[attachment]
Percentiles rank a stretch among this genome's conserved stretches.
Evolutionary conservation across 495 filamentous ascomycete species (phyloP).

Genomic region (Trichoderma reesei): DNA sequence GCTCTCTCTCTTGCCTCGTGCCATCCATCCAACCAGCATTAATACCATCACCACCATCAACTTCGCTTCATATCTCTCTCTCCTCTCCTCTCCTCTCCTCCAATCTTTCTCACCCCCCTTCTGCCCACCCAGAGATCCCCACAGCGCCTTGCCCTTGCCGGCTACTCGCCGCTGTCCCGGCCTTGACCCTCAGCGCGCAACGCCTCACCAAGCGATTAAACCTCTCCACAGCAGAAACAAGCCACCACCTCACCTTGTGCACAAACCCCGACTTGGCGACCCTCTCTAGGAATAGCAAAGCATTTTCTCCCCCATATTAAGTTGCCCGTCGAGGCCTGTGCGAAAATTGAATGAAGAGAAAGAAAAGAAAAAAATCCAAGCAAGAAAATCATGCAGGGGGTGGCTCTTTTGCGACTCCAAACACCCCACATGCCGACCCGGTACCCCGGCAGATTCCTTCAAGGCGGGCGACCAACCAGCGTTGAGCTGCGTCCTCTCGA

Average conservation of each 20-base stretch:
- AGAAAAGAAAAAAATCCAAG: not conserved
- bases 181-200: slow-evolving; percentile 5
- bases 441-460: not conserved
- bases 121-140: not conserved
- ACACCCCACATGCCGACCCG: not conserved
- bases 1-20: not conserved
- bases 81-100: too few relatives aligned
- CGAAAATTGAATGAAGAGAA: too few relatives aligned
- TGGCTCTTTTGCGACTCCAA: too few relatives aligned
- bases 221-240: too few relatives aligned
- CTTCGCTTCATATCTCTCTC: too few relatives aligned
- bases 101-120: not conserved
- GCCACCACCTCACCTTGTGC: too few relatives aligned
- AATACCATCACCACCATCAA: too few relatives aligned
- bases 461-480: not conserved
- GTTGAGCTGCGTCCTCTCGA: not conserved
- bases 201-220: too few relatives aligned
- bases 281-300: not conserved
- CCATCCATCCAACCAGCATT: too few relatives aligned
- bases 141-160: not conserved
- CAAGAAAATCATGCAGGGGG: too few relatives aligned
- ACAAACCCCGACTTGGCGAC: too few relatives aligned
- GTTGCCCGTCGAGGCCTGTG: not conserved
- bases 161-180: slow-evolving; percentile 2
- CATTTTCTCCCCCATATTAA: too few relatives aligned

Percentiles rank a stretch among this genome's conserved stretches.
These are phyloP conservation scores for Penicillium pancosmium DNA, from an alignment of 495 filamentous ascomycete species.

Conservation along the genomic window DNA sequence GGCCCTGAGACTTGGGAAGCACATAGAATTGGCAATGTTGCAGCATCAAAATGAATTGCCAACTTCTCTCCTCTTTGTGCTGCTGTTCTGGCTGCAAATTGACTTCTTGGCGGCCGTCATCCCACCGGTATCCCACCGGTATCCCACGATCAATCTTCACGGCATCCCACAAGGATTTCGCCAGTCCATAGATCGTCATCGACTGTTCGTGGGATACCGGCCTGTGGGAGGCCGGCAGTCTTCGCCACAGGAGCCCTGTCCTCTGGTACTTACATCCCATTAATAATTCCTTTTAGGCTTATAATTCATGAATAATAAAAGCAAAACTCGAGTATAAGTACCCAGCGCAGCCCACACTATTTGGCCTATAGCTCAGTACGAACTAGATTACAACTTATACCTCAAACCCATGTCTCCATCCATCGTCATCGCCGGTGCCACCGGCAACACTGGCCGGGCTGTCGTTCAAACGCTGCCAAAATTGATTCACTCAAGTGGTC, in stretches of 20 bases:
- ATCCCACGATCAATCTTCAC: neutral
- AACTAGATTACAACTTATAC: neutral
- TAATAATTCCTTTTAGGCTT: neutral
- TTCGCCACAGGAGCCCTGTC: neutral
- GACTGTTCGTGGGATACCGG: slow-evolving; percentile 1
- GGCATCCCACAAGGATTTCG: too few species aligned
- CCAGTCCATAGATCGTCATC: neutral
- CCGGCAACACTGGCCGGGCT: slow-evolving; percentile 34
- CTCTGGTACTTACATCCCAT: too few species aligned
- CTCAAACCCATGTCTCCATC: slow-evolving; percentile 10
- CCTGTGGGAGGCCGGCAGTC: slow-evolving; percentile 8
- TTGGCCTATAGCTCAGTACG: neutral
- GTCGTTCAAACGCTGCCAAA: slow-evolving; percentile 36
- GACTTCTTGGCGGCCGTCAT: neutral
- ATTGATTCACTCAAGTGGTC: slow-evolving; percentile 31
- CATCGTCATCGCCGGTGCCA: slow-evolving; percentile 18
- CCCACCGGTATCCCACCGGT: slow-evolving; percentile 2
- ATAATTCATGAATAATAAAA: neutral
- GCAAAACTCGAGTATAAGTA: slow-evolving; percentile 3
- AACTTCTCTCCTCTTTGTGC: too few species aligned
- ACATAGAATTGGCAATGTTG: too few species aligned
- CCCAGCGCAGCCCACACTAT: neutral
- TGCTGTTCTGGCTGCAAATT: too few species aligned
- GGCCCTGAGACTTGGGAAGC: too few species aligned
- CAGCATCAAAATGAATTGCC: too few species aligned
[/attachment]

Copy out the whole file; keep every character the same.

Percentiles rank a stretch among this genome's conserved stretches.
Evolutionary conservation across 495 filamentous ascomycete species (phyloP).

Genomic region (Trichoderma reesei): DNA sequence GCTCTCTCTCTTGCCTCGTGCCATCCATCCAACCAGCATTAATACCATCACCACCATCAACTTCGCTTCATATCTCTCTCTCCTCTCCTCTCCTCTCCTCCAATCTTTCTCACCCCCCTTCTGCCCACCCAGAGATCCCCACAGCGCCTTGCCCTTGCCGGCTACTCGCCGCTGTCCCGGCCTTGACCCTCAGCGCGCAACGCCTCACCAAGCGATTAAACCTCTCCACAGCAGAAACAAGCCACCACCTCACCTTGTGCACAAACCCCGACTTGGCGACCCTCTCTAGGAATAGCAAAGCATTTTCTCCCCCATATTAAGTTGCCCGTCGAGGCCTGTGCGAAAATTGAATGAAGAGAAAGAAAAGAAAAAAATCCAAGCAAGAAAATCATGCAGGGGGTGGCTCTTTTGCGACTCCAAACACCCCACATGCCGACCCGGTACCCCGGCAGATTCCTTCAAGGCGGGCGACCAACCAGCGTTGAGCTGCGTCCTCTCGA

Average conservation of each 20-base stretch:
- AGAAAAGAAAAAAATCCAAG: not conserved
- bases 181-200: slow-evolving; percentile 5
- bases 441-460: not conserved
- bases 121-140: not conserved
- ACACCCCACATGCCGACCCG: not conserved
- bases 1-20: not conserved
- bases 81-100: too few relatives aligned
- CGAAAATTGAATGAAGAGAA: too few relatives aligned
- TGGCTCTTTTGCGACTCCAA: too few relatives aligned
- bases 221-240: too few relatives aligned
- CTTCGCTTCATATCTCTCTC: too few relatives aligned
- bases 101-120: not conserved
- GCCACCACCTCACCTTGTGC: too few relatives aligned
- AATACCATCACCACCATCAA: too few relatives aligned
- bases 461-480: not conserved
- GTTGAGCTGCGTCCTCTCGA: not conserved
- bases 201-220: too few relatives aligned
- bases 281-300: not conserved
- CCATCCATCCAACCAGCATT: too few relatives aligned
- bases 141-160: not conserved
- CAAGAAAATCATGCAGGGGG: too few relatives aligned
- ACAAACCCCGACTTGGCGAC: too few relatives aligned
- GTTGCCCGTCGAGGCCTGTG: not conserved
- bases 161-180: slow-evolving; percentile 2
- CATTTTCTCCCCCATATTAA: too few relatives aligned

Percentiles rank a stretch among this genome's conserved stretches.
These are phyloP conservation scores for Penicillium pancosmium DNA, from an alignment of 495 filamentous ascomycete species.

Conservation along the genomic window DNA sequence GGCCCTGAGACTTGGGAAGCACATAGAATTGGCAATGTTGCAGCATCAAAATGAATTGCCAACTTCTCTCCTCTTTGTGCTGCTGTTCTGGCTGCAAATTGACTTCTTGGCGGCCGTCATCCCACCGGTATCCCACCGGTATCCCACGATCAATCTTCACGGCATCCCACAAGGATTTCGCCAGTCCATAGATCGTCATCGACTGTTCGTGGGATACCGGCCTGTGGGAGGCCGGCAGTCTTCGCCACAGGAGCCCTGTCCTCTGGTACTTACATCCCATTAATAATTCCTTTTAGGCTTATAATTCATGAATAATAAAAGCAAAACTCGAGTATAAGTACCCAGCGCAGCCCACACTATTTGGCCTATAGCTCAGTACGAACTAGATTACAACTTATACCTCAAACCCATGTCTCCATCCATCGTCATCGCCGGTGCCACCGGCAACACTGGCCGGGCTGTCGTTCAAACGCTGCCAAAATTGATTCACTCAAGTGGTC, in stretches of 20 bases:
- ATCCCACGATCAATCTTCAC: neutral
- AACTAGATTACAACTTATAC: neutral
- TAATAATTCCTTTTAGGCTT: neutral
- TTCGCCACAGGAGCCCTGTC: neutral
- GACTGTTCGTGGGATACCGG: slow-evolving; percentile 1
- GGCATCCCACAAGGATTTCG: too few species aligned
- CCAGTCCATAGATCGTCATC: neutral
- CCGGCAACACTGGCCGGGCT: slow-evolving; percentile 34
- CTCTGGTACTTACATCCCAT: too few species aligned
- CTCAAACCCATGTCTCCATC: slow-evolving; percentile 10
- CCTGTGGGAGGCCGGCAGTC: slow-evolving; percentile 8
- TTGGCCTATAGCTCAGTACG: neutral
- GTCGTTCAAACGCTGCCAAA: slow-evolving; percentile 36
- GACTTCTTGGCGGCCGTCAT: neutral
- ATTGATTCACTCAAGTGGTC: slow-evolving; percentile 31
- CATCGTCATCGCCGGTGCCA: slow-evolving; percentile 18
- CCCACCGGTATCCCACCGGT: slow-evolving; percentile 2
- ATAATTCATGAATAATAAAA: neutral
- GCAAAACTCGAGTATAAGTA: slow-evolving; percentile 3
- AACTTCTCTCCTCTTTGTGC: too few species aligned
- ACATAGAATTGGCAATGTTG: too few species aligned
- CCCAGCGCAGCCCACACTAT: neutral
- TGCTGTTCTGGCTGCAAATT: too few species aligned
- GGCCCTGAGACTTGGGAAGC: too few species aligned
- CAGCATCAAAATGAATTGCC: too few species aligned